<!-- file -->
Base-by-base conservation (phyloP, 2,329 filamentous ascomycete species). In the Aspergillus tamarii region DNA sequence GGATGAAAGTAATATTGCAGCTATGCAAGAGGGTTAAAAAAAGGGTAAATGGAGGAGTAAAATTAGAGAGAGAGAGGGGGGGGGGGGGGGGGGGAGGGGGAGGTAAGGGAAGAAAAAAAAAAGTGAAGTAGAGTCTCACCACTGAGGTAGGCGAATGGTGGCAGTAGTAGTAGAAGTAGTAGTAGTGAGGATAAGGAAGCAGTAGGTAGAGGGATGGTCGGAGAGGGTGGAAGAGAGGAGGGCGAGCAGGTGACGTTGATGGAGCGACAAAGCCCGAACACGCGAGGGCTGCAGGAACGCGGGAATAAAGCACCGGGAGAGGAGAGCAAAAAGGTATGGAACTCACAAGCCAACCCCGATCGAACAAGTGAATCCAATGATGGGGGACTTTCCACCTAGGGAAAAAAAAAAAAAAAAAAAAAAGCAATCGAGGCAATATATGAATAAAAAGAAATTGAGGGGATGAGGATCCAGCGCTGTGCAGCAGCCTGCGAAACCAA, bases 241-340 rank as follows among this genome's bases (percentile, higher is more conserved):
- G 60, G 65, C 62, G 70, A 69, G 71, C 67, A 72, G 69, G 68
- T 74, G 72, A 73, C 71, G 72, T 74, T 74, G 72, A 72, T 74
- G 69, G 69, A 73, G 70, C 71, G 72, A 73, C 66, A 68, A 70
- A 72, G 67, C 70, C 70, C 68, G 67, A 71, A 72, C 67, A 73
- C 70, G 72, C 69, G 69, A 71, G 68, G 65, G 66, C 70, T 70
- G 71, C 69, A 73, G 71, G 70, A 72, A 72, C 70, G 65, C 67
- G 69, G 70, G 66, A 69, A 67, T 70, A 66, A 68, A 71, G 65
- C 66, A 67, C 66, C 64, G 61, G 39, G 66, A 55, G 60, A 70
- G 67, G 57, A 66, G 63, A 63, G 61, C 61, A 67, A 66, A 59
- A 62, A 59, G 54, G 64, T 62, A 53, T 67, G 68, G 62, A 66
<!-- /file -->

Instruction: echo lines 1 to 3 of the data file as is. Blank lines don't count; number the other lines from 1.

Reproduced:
Base-by-base conservation (phyloP, 2,329 filamentous ascomycete species). In the Aspergillus tamarii region DNA sequence GGATGAAAGTAATATTGCAGCTATGCAAGAGGGTTAAAAAAAGGGTAAATGGAGGAGTAAAATTAGAGAGAGAGAGGGGGGGGGGGGGGGGGGGAGGGGGAGGTAAGGGAAGAAAAAAAAAAGTGAAGTAGAGTCTCACCACTGAGGTAGGCGAATGGTGGCAGTAGTAGTAGAAGTAGTAGTAGTGAGGATAAGGAAGCAGTAGGTAGAGGGATGGTCGGAGAGGGTGGAAGAGAGGAGGGCGAGCAGGTGACGTTGATGGAGCGACAAAGCCCGAACACGCGAGGGCTGCAGGAACGCGGGAATAAAGCACCGGGAGAGGAGAGCAAAAAGGTATGGAACTCACAAGCCAACCCCGATCGAACAAGTGAATCCAATGATGGGGGACTTTCCACCTAGGGAAAAAAAAAAAAAAAAAAAAAAGCAATCGAGGCAATATATGAATAAAAAGAAATTGAGGGGATGAGGATCCAGCGCTGTGCAGCAGCCTGCGAAACCAA, bases 241-340 rank as follows among this genome's bases (percentile, higher is more conserved):
- G 60, G 65, C 62, G 70, A 69, G 71, C 67, A 72, G 69, G 68
- T 74, G 72, A 73, C 71, G 72, T 74, T 74, G 72, A 72, T 74